WEKA Classification Algorithms

1.7 GPL (GNU General Public License)    
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WEKA Classification Algorithms is a WEKA Plug-in.




WEKA Classification Algorithms is a WEKA Plug-in.

It provides implementation for a number of artificial neural network (ANN) and artificial immune system (AIS) based classification algorithms for the WEKA (Waikato Environment for Knowledge Analysis) machine learning workbench.

The WEKA platform was selected for the implementation of the selected algorithms because I think its an excellent piece of free software. The WEKA project is required to run the algorithms provided in this project, and is included in the download. This is an open source project (released under the GPL) so the source code is available.


Learning Vector Quantization (LVQ)
Self-Organizing Map (SOM)
Feed-Forward Artificial Neural Network (FF-ANN)
Artificial Immune Recognition System (AIRS)
Clonal Selection Algorithm (CLONALG)

What is Learning Vector Quantization?
A competitive learning algorithm said to be a supervised version of the Self-Organizing Map (SOM) algorithm by Kohonen
Goal of the algorithm is to approximate the distribution of a class using a reduced number of codebook vectors where the algorithm seeks to minimise classification errors
Codebook vectors become exemplars for a particular class - attempting to represent class boundaries
The algorithm does not construct a topographical ordering of the dataset (there is no concept of explicit neighbourhood in LVQ as there is in the SOM algorithm)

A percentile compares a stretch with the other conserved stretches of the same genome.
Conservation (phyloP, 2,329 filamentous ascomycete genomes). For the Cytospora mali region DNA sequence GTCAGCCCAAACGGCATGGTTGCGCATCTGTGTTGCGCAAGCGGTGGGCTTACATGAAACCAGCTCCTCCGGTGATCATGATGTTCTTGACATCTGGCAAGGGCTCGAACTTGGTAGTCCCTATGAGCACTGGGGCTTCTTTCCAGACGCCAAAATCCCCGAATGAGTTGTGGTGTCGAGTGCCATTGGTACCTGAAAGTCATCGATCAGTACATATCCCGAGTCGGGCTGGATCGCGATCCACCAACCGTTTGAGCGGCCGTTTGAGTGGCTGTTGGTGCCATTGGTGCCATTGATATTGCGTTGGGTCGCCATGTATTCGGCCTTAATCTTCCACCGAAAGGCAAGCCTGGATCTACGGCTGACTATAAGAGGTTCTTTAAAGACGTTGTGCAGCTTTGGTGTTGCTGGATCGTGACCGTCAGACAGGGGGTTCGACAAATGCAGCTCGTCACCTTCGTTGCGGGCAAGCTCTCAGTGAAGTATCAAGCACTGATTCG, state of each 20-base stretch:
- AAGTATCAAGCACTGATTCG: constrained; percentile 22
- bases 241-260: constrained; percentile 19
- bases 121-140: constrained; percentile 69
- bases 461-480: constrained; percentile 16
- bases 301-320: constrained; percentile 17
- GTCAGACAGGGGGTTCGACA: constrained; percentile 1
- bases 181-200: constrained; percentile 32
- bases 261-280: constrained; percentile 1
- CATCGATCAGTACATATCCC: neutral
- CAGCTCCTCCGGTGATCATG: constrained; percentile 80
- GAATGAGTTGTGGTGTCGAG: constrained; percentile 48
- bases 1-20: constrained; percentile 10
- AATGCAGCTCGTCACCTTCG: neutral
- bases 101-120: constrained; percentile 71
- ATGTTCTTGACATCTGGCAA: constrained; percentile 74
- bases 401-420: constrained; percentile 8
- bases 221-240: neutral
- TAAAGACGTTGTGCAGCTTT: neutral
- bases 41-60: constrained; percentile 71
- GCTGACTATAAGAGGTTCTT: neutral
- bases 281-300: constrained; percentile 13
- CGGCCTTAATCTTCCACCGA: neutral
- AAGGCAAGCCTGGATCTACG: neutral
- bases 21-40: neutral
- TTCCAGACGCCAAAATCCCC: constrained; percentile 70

Algorithm was proposed by Kohonen in 1986 as an improvement over Labelled Vector Quantization
The algorithm is associated with the neural network class of learning algorithms, though works significantly differently compared to conventional feed-forward networks like Back Propagation

What are some advantages of the Learning Vector Quantization algorithm?
The model is trained significantly faster than other neural network techniques like Back Propagation
It is able to summarise or reduce large datasets to a smaller number of codebook vectors suitable for classification or visualisation
Able to generalise features in the dataset providing a level of robustness
Can approximate just about any classification problem as long as the attributes can be compared using a meaningful distance measure
Not limited in the number of dimensions in the codebook vectors like nearest neighbour techniques
Normalisation of input data is not required (normalised may improve accuracy if attribute values vary greatly)
Can handle data with missing values
The generated model can be updated incrementally

What are some disadvantages of the Learning Vector Quantization algorithm?
Need to be able to generate useful distance measures for all attributes (Euclidean is usually used for numeric attributes)
Model accuracy is highly dependent on the initialisation of the model as well as the learning parameters used (learning rate, training iterations, etcetera)
Accuracy is also dependent on the class distribution in the training dataset, a good distribution of samples is needed to construct useful models
It is difficult to determine a good number of codebook vectors for a given problem
Last updated on October 2nd, 2007

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